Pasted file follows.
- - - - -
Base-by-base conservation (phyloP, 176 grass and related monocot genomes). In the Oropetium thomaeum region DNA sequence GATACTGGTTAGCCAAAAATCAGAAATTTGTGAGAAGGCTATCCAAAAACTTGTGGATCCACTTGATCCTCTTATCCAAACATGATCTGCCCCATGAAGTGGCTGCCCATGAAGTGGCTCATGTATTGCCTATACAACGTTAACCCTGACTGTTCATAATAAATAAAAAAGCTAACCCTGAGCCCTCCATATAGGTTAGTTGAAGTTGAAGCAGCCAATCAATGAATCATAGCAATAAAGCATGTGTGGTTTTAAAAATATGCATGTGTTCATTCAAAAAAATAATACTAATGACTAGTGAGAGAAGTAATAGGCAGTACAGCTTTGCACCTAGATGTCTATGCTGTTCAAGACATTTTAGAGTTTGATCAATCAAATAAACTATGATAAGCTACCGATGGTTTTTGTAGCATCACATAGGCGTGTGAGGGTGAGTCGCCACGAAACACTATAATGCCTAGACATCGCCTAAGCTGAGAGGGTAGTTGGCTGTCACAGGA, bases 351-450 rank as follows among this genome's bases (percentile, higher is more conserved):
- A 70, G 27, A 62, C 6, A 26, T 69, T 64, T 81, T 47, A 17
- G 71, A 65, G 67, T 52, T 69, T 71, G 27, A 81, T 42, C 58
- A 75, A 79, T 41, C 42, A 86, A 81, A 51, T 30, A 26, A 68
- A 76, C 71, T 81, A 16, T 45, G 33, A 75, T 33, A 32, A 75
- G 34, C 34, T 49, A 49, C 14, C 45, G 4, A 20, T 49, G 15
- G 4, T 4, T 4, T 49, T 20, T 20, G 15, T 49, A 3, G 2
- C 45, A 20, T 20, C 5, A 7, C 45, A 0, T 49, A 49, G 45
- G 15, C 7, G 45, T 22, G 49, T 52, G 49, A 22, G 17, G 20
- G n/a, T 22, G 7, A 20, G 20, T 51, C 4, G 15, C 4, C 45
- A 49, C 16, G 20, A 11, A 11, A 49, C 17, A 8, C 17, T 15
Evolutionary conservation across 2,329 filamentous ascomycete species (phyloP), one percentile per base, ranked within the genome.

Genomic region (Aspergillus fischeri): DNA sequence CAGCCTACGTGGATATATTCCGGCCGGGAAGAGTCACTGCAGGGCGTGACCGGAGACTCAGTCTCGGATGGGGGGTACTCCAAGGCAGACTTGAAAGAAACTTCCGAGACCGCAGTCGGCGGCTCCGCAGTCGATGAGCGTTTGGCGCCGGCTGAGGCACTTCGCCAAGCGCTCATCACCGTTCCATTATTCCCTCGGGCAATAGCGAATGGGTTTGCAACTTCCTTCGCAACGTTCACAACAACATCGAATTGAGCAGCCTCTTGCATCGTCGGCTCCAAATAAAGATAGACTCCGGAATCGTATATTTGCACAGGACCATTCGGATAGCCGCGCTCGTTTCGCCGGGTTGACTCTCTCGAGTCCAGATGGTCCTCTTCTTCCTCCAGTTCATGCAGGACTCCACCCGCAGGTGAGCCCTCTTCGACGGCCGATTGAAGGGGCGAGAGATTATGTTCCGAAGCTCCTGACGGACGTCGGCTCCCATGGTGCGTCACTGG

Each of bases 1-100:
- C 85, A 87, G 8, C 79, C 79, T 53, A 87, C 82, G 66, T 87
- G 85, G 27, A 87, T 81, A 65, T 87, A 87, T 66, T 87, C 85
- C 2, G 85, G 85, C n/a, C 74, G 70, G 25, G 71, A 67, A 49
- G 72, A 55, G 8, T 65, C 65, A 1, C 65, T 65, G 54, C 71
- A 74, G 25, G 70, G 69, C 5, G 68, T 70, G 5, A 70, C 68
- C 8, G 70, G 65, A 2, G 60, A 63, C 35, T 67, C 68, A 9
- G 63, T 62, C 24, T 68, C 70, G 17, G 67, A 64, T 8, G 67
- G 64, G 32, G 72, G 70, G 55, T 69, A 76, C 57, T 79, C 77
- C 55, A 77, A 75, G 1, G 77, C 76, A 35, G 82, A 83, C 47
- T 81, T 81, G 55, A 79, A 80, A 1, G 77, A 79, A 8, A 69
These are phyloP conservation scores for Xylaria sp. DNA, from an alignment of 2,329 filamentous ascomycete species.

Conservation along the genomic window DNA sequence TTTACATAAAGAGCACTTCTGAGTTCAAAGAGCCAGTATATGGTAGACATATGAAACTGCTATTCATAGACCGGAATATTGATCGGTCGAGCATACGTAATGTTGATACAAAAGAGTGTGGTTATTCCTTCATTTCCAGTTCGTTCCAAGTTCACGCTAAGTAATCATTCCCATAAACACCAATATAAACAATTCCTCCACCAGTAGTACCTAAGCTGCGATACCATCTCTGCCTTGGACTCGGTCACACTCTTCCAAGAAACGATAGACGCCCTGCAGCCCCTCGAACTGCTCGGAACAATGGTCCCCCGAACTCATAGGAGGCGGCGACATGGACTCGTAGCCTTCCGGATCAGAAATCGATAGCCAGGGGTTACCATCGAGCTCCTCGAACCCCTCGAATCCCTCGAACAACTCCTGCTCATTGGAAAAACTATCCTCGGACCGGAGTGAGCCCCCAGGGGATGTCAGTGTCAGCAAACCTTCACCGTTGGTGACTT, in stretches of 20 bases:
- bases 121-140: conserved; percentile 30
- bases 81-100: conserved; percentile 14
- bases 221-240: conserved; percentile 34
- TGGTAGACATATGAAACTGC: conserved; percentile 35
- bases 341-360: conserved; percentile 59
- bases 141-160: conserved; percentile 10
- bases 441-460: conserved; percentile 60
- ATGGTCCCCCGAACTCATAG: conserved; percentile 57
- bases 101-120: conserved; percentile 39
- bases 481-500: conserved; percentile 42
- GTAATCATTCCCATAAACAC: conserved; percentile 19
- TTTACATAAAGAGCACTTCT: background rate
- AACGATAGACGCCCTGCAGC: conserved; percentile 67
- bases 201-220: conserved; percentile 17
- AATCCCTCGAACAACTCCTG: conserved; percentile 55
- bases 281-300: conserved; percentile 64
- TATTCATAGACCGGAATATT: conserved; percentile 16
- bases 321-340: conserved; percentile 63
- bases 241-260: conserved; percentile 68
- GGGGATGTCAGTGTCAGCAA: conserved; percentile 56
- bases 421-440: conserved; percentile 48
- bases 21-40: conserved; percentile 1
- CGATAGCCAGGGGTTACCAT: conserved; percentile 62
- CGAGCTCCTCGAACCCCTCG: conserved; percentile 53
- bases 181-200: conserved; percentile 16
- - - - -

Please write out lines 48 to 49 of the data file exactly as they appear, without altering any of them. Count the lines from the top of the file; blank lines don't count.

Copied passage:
- bases 21-40: conserved; percentile 1
- CGATAGCCAGGGGTTACCAT: conserved; percentile 62